"You can't stop the
love, take my land, take me where I cannot stand
I don't care, I'm still free, you can't take the sky from me
Take me out to the black, tell 'em I ain't comin' back
Burn the land and boil the sea, you can't take the sky from me
There's no place I can be,
Since I found serenity
But you can't take the sky from me
September 20, 2002 - FOX-TV premiered an odd little show from the brilliant
Joss Whedon (previously responsible for the wildly popular
Buffy the Vampire Slayer). It was billed as a "western in
space," and it lived up to that description, and surpassed it.
is set at least 500 years in our future. The Earth
was exhausted, used up, its ability to support life becoming
tenuous - so mankind found a system of many planets and large
moons and set out to terraform most of them. Most, if not all of humanity
emigrated to these worlds.
The innermost, Central Planets, were the home of The Alliance,
the governing body for the entire system. As corrupt,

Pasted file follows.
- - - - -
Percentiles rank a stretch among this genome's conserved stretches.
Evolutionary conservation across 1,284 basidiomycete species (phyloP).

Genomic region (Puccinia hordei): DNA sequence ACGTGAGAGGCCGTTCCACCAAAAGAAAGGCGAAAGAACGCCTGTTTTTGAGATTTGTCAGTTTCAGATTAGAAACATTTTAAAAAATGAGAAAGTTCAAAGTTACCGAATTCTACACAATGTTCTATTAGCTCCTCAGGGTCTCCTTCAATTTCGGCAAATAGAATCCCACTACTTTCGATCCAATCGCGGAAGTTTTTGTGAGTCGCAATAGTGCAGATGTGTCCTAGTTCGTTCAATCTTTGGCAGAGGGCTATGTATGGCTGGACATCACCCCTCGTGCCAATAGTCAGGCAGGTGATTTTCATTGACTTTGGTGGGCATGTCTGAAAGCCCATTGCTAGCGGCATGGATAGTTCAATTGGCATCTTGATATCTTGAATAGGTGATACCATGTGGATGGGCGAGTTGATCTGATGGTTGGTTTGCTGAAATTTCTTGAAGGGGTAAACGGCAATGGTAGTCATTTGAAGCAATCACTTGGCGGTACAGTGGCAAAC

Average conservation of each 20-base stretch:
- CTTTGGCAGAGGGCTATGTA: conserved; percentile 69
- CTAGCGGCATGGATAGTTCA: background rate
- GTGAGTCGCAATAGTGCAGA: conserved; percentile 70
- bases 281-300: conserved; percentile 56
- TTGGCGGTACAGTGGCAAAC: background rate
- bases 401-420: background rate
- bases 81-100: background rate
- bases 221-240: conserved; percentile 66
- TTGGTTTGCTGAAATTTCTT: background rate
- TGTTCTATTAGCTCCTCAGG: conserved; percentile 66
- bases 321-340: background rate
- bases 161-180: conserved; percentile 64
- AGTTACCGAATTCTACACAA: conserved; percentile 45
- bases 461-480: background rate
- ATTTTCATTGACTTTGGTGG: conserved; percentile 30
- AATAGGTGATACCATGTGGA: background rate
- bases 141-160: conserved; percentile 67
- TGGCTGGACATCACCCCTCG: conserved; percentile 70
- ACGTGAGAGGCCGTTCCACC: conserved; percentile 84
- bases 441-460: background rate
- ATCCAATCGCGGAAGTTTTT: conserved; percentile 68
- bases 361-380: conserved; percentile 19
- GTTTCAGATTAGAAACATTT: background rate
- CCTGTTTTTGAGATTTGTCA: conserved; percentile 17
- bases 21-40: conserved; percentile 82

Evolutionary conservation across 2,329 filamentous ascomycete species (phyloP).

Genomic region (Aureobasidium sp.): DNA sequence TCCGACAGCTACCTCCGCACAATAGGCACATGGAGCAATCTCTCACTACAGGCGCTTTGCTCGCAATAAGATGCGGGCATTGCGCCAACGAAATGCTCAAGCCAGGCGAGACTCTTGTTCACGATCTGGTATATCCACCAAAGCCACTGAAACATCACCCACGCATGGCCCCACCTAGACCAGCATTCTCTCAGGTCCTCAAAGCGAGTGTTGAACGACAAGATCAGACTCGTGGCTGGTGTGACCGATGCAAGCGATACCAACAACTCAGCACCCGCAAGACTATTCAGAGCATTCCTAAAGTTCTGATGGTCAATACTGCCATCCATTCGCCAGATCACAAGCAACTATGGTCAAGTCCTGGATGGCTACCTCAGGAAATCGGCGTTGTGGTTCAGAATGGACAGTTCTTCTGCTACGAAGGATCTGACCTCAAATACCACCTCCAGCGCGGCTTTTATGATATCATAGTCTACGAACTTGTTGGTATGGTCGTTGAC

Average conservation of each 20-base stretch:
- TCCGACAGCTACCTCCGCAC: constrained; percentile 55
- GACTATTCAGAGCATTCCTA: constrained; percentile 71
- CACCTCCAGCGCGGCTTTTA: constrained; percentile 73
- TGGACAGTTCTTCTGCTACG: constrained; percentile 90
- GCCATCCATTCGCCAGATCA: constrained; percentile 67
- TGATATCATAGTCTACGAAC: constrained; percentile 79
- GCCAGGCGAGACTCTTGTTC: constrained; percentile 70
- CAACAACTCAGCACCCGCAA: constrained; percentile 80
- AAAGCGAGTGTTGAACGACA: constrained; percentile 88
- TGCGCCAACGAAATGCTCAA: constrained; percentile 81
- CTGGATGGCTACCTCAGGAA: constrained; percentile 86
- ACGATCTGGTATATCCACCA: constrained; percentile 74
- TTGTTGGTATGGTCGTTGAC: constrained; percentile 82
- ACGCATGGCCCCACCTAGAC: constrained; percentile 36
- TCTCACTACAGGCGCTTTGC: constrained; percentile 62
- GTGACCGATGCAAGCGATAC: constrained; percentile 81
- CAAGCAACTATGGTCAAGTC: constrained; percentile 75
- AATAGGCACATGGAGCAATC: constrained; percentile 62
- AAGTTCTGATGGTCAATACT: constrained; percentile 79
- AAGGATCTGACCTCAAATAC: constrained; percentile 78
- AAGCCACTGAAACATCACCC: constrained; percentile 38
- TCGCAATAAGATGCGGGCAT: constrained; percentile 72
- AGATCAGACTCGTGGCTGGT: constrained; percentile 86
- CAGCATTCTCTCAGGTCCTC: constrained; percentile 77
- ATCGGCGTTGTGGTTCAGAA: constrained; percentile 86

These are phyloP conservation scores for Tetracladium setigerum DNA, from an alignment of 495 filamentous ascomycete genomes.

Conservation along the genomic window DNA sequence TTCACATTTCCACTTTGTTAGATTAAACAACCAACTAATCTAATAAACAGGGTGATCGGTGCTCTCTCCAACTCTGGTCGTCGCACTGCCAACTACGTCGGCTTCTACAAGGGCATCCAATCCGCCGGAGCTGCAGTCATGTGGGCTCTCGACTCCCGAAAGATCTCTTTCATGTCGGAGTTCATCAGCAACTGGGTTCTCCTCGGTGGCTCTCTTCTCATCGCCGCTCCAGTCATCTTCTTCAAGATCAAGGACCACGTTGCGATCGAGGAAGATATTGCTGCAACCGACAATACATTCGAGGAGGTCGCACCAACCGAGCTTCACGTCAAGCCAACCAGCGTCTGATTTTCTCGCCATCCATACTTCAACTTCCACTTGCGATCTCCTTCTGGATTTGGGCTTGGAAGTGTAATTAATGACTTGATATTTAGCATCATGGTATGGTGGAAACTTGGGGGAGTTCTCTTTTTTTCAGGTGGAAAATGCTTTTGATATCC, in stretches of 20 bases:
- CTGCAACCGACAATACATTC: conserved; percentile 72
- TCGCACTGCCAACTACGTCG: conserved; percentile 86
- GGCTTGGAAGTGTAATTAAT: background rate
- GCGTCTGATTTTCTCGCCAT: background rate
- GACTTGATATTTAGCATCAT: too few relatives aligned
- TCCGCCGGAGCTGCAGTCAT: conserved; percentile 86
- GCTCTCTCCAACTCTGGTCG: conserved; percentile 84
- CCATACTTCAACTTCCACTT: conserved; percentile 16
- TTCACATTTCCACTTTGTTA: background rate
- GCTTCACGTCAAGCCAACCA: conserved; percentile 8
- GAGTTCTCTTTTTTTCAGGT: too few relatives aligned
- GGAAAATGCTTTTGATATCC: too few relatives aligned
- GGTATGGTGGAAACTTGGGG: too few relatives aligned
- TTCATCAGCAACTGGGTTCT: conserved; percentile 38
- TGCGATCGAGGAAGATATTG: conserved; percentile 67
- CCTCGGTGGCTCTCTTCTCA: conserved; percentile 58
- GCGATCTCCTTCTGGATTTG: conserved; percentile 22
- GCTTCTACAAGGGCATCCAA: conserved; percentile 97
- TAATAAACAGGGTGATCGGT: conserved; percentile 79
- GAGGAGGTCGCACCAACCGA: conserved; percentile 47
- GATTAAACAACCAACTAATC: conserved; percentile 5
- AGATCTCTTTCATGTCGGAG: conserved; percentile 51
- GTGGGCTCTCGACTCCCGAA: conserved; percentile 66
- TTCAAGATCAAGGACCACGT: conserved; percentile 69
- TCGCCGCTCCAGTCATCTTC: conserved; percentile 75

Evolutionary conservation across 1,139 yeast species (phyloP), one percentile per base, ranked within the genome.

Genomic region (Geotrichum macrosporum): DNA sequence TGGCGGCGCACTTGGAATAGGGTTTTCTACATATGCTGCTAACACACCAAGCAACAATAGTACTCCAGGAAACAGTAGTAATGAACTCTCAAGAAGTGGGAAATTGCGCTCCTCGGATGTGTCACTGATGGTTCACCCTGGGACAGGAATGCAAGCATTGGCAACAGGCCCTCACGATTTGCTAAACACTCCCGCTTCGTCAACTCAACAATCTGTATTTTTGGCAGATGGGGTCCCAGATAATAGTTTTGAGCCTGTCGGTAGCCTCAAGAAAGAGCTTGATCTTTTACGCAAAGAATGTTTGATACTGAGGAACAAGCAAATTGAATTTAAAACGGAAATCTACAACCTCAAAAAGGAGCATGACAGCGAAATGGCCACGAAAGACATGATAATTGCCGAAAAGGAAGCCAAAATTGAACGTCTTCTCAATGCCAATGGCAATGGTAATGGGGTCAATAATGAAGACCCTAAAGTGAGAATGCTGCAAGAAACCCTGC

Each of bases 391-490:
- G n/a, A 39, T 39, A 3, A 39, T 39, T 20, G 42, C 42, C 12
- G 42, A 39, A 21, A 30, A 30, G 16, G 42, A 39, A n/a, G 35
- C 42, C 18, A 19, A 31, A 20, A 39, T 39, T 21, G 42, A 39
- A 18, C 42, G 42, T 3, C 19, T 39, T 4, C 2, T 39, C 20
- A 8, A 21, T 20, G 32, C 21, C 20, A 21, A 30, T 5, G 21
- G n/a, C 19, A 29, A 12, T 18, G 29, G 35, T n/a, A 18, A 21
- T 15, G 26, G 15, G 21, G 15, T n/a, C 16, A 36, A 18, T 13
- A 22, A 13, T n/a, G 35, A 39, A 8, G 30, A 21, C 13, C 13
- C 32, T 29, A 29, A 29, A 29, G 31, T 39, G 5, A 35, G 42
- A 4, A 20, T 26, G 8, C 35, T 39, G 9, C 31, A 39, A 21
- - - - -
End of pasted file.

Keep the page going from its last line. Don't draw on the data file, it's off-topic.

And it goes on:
autocratic, and heavy-handed as a government could be, the outer
planets were largely ignored, the terraforming unsupported
beyond the bare minimum necessary to support human life, which
made these frontier worlds harsh and unforgiving - much as the
1800's American west is often portrayed. To enforce and expand
their rule, The Alliance's great ships of war patrolled the
And there was war. A civil war
that pit the Alliance against those who would end the oppression
and the expansion into the Outer Planets. The Alliance prevailed.
That sets the stage
for this unique production; this is the universe that
created the remarkable individuals that inhabit it. Because
above all else, Firefly is a character-driven story